Microsoft Office sits on virtually every business computer as well as home computer. But for most, the art of using a Microsoft Excel Spreadsheet at a more intermediate level pass the basic formulas of SUM and AVERAGE is either a mystery or akin to a language from another galaxy.
A well put together spreadsheet can serve as more than just a document of rows and columns filled with text and numbers for tallying.
Excel is a database program, and like any database, it can be used to organize and analyze data to almost every imaginable thought possible once you know how to work with the program.
One common mistake that most make is to compile blocks of text into one cell on a spreadsheet.
If you are a novice or basic Excel user, do not place unnecessary blocks of text into one cell block on a spreadsheet; Combining blocks of text is better done in a word processing program like Microsoft Word.
A user may place both the “street name” and “district” to give the address of a customer.
If you are a business or institution, it is very likely that at some point in the future you may need to use your data for analysis. For example, you probably would like to have an idea how many of your customers live in different districtsin order to promote your business objectives. If you cannot separate street names from districts, your data would become very hard to work with.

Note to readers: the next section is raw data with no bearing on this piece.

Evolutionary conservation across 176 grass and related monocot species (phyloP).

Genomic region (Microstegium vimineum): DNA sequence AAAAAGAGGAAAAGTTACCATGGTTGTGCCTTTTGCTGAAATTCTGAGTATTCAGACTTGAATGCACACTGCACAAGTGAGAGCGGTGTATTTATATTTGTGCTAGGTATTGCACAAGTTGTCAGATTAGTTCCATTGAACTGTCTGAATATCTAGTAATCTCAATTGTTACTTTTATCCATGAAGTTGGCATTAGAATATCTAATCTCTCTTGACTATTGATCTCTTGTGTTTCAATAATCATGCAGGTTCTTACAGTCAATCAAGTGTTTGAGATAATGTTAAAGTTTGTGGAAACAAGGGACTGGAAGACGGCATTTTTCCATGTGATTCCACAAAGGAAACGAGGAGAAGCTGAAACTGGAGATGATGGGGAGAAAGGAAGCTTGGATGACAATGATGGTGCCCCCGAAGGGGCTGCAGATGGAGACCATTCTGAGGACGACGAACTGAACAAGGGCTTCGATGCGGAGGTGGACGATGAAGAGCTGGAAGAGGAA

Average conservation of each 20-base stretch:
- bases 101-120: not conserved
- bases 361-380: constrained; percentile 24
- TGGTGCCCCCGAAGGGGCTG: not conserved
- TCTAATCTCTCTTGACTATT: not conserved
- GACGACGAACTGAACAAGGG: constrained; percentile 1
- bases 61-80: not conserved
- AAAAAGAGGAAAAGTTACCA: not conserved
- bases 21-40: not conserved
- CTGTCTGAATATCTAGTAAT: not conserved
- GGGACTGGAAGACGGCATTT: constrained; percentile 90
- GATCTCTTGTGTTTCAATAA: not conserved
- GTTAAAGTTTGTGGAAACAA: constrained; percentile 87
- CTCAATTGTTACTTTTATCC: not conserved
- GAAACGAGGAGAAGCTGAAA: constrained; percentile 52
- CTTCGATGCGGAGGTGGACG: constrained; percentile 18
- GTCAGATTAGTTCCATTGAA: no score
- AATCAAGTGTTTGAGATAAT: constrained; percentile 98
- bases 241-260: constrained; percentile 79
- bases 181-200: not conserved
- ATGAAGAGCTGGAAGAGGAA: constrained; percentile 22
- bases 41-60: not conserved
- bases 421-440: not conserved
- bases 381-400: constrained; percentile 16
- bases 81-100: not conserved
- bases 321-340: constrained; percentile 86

Now the truth of the matter is, if you are like most small business operations you probably do not have the in-house expertise to make this task simpler and, if you are not familiar with the more than basic use of Excel, it would be tedious going through rows and rows of data which you would probably wind up retyping (basically restructuring your Excel data at a later date).
A way out of this sticky and time consuming scenario however, would be to use the RIGHT formula and there are several ways of doing it this depending on the structure of your data. Example: Suppose part of your Excel spreadsheet had the following addresses below. Your first row of data begins in cell A1 and continues down column A. Most individuals enter their data using commas to separate blocks of text.
In this scenario, you can use the following formula: =RIGHT(A1,(LEN(A1)-SEARCH(“,”,A1)-1))
This is easier digested by taking a look at the syntax of the formula from inside out, so starting with the combinedformulas (LEN……….SEARCH(….) would subtract the number of characters following the “,” giving you a number; the formula “RIGHT” which actually consists of =RIGHT(text, [num_chars]) would return the text value from the right with the number of characters you specify; the number of characters you specify is substituted with the calculation (LEN……….SEARCH(….). In addition you use “-1” to delete the empty space following the comma (,).
The result of the formula is shown in cell F1.